Data scraping is a technique where information on one platform is exported onto another. The practice is widespread and is used for all sort of reasons, like market analysis or advertising. The kind of information located and extracted is as varied as the kind of information that exists on the internet–which is to say, anything and everything–but where it becomes particularly interesting is when personal information is being scraped.
A recent U.S. case, and a less recent case from Poland, shed some light on the current legal state of play on both sides of the Atlantic when it comes to scraping, and offer yet another data point on the different lenses through which Americans and Europeans view the processing of personal information.
In the U.S., data scraping has at times raised concerns under the Computer Fraud and Abuse Act, or CFAA. The CFAA is a federal anti-hacking statute originally passed in 1984 and amended multiple times, most recently in 2008. At its core, the law prohibits the knowing or intentional access of a computer system “without authorization,” and creates both criminal penalties and private rights of action for affected parties. Courts have addressed the question of whether data scraping falls under the kind of behavior that the CFAA prohibits: that is, whether data scraping counts as access to a computer system “without authorization.” Different circuits have taken slightly different approaches. In one notable case (United States v. Nosal, 676 F.3d 854 (9th Cir. 2012)), the Ninth Circuit viewed the CFAA’s prohibitions narrowly, distinguishing between misappropriating data and obtaining data without authorization. The court reasoned that to do otherwise would tend to transform “innocuous behavior into federal crimes simply because a computer is involved.” Other courts, like the First Circuit, have taken similar approaches, but with varying degrees of openness to the question of what an organization might do to limit scraping. See, e.g., EF Cultural Travel BV v. Zefer Corp., 318 F.3d 58 (1st Cir. 2003).
The latest decision continues the trend of courts holding that data scraping likely does not implicate the CFAA. In hiQ Labs v. LinkedIn Corp., a Ninth Circuit panel held that hiQ’s continued scraping of personal information maintained by LinkedIn, despite LinkedIn’s cease and desist directive to hiQ, likely did not rise to the level of a CFAA violation. hiQ’s data scraping involved obtaining publicly available LinkedIn data for its corporate analytics tools. The panel reasoned that, in this case, hiQ was obtaining “information for which access is open to the general public and permission is not required.” According to the panel’s reasoning, mere fact that LinkedIn provided a cease and desist letter likely did not create an authorization bar to hiQ’s behavior.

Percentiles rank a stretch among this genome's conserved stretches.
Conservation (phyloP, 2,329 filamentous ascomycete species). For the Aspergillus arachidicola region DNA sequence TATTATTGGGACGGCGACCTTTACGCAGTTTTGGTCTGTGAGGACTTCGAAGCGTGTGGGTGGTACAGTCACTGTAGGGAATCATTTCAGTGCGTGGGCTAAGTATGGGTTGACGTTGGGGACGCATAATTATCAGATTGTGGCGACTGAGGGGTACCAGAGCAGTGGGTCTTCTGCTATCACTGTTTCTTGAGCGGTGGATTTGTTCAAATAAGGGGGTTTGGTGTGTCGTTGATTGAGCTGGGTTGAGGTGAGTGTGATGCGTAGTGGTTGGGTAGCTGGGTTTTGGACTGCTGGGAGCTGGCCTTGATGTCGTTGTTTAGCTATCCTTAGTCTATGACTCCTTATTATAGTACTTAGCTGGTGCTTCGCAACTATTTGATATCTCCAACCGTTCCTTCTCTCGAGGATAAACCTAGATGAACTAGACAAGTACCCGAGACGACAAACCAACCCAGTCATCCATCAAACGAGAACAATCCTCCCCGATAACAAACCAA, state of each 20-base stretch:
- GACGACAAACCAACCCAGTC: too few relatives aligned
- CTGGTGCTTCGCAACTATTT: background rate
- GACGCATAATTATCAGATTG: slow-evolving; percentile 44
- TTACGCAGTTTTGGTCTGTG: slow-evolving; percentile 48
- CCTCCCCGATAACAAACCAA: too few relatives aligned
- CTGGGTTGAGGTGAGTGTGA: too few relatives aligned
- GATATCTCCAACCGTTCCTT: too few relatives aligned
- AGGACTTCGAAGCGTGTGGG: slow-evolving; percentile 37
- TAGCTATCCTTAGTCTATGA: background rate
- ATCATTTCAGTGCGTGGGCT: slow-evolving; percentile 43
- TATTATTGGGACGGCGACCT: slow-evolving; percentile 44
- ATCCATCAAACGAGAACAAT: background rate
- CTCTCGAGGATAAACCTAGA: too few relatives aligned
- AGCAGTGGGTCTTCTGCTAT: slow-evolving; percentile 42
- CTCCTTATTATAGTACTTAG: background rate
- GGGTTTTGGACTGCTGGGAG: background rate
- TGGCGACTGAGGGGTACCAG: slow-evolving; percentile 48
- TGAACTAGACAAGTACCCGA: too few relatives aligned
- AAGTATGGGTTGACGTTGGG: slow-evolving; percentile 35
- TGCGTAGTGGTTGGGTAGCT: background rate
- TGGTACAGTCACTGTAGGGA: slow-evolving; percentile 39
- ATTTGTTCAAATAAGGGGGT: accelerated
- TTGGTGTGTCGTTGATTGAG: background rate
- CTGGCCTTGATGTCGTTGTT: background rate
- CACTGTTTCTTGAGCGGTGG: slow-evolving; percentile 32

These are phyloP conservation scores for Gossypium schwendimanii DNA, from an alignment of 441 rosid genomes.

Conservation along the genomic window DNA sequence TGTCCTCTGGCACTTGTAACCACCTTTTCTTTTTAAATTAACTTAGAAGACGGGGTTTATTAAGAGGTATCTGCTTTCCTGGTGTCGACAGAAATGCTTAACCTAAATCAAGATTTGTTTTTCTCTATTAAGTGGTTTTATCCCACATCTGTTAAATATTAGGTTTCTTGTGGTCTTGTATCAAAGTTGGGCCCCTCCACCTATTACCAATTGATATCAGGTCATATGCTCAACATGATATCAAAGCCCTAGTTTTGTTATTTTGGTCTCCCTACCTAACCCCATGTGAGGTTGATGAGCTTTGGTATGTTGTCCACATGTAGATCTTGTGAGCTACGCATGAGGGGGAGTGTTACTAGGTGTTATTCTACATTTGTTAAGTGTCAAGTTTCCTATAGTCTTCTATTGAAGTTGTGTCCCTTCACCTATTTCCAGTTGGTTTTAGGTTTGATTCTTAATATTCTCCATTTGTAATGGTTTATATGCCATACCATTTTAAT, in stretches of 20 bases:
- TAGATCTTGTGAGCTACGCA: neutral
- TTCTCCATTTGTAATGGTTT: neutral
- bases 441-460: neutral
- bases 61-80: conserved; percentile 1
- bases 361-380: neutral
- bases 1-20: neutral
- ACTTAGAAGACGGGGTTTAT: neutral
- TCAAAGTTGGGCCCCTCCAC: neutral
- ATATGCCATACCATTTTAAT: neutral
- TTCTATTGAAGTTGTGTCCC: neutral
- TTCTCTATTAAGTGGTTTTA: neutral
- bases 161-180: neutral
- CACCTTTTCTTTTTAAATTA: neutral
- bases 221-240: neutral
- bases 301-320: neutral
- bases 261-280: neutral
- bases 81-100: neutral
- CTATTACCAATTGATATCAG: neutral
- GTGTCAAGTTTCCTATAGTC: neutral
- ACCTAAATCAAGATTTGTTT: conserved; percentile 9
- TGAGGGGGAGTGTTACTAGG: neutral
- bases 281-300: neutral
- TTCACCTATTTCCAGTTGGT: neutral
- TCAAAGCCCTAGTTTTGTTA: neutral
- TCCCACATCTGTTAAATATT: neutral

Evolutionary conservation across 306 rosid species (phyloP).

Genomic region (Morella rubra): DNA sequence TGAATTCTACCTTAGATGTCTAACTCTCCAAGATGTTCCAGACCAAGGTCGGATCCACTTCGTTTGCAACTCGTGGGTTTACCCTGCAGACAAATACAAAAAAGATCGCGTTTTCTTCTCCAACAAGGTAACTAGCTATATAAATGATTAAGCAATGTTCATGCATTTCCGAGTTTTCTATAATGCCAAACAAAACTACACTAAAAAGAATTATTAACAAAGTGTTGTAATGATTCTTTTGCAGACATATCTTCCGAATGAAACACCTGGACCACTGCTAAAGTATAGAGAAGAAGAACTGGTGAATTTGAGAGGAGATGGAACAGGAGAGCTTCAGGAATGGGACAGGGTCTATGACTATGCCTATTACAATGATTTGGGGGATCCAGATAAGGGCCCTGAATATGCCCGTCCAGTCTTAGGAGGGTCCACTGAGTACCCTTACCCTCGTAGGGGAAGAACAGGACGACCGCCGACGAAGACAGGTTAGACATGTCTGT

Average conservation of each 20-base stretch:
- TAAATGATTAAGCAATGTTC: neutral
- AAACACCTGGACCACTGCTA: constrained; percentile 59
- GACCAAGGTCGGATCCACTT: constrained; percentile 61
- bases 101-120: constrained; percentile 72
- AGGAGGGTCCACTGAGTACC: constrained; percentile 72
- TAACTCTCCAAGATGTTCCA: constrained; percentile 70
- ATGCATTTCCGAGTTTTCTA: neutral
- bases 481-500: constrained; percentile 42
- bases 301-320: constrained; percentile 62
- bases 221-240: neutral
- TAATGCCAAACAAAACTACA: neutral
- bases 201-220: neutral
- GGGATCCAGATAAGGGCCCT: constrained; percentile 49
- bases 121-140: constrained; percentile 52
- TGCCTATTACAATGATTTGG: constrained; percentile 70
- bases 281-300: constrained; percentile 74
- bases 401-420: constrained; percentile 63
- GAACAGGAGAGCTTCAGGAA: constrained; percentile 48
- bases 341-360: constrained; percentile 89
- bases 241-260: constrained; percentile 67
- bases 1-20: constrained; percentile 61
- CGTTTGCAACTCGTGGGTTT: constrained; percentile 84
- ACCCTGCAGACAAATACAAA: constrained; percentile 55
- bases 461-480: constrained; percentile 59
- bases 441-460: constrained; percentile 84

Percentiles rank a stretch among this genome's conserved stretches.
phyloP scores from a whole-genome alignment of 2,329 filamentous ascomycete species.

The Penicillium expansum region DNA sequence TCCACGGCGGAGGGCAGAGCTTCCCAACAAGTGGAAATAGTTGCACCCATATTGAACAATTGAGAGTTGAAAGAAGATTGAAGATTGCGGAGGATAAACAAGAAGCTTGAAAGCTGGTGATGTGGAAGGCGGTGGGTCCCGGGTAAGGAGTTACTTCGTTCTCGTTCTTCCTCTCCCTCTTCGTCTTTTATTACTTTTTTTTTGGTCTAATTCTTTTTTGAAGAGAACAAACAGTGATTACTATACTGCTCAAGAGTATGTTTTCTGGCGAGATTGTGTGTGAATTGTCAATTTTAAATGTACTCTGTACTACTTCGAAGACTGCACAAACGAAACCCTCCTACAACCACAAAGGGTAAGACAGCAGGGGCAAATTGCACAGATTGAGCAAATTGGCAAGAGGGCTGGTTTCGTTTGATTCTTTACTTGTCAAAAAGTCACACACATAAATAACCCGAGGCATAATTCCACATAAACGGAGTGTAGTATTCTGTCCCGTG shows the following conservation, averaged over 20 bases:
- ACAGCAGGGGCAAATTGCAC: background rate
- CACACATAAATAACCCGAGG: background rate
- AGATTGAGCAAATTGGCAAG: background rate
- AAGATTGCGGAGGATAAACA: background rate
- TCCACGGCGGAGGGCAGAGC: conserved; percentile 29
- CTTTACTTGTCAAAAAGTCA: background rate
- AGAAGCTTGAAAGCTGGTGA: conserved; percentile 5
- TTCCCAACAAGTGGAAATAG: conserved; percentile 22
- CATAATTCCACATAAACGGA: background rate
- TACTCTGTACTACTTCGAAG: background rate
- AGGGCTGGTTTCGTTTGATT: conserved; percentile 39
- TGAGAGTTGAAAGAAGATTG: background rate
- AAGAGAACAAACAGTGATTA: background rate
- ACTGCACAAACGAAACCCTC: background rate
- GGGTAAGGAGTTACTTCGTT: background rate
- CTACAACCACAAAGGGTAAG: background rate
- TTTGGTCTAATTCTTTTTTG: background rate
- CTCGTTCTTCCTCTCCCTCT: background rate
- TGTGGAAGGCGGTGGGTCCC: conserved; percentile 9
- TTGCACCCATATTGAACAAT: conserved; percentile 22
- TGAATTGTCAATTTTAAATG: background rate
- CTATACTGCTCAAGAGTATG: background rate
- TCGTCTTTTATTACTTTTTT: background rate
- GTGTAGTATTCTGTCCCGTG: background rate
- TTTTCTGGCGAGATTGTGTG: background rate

But on the other side of the Atlantic, the picture looks different. Back in March 2019, Poland’s data protection authority fined the company Bisnode 220,000 Euros for its data scraping activities. The Polish DPA reasoned that Article 14 of the GDPR required Bisnode to inform each of the approximately 6 million individuals whose data it had obtained from publicly-available website that it was collecting and processing their data, and required them to do so. Article 14 creates a number of obligations on data controllers (that is, those entities determining how personal data is to be used) to inform individuals that their personal data is being processed in cases where those individuals have not been the ones to provide their personal information to the controller. Bisnode had attempted to meet its notification obligation through a website posting, and reasoned that to do otherwise would be so cost-prohibitive as to be disproportionate and thus unnecessary under Article 14. The Polish DPA disagreed, enforcing its literal reading of Article 14. Bisnode intends to fight the Polish DPA’s decision, so the prevailing interpretation of Article 14 is not yet final.
The contrast between the different approaches to data processing and data aggregation activities could not be more striking–even the toolkits available to regulators and consumers on either side of the Atlantic are different. Notwithstanding the CCPA’s adoption of GDPR-like data privacy rights, the future portends increasing divergence. In Europe, the European Union’s leadership is in transition and a powerful and hawkish “digital czar” is ready to take the helm. In the U.S., efforts at federal legislation relating to privacy rights appear stalled. Making sense of what this means for businesses trying to determine best practices and limit liability is as complex now as it has ever been.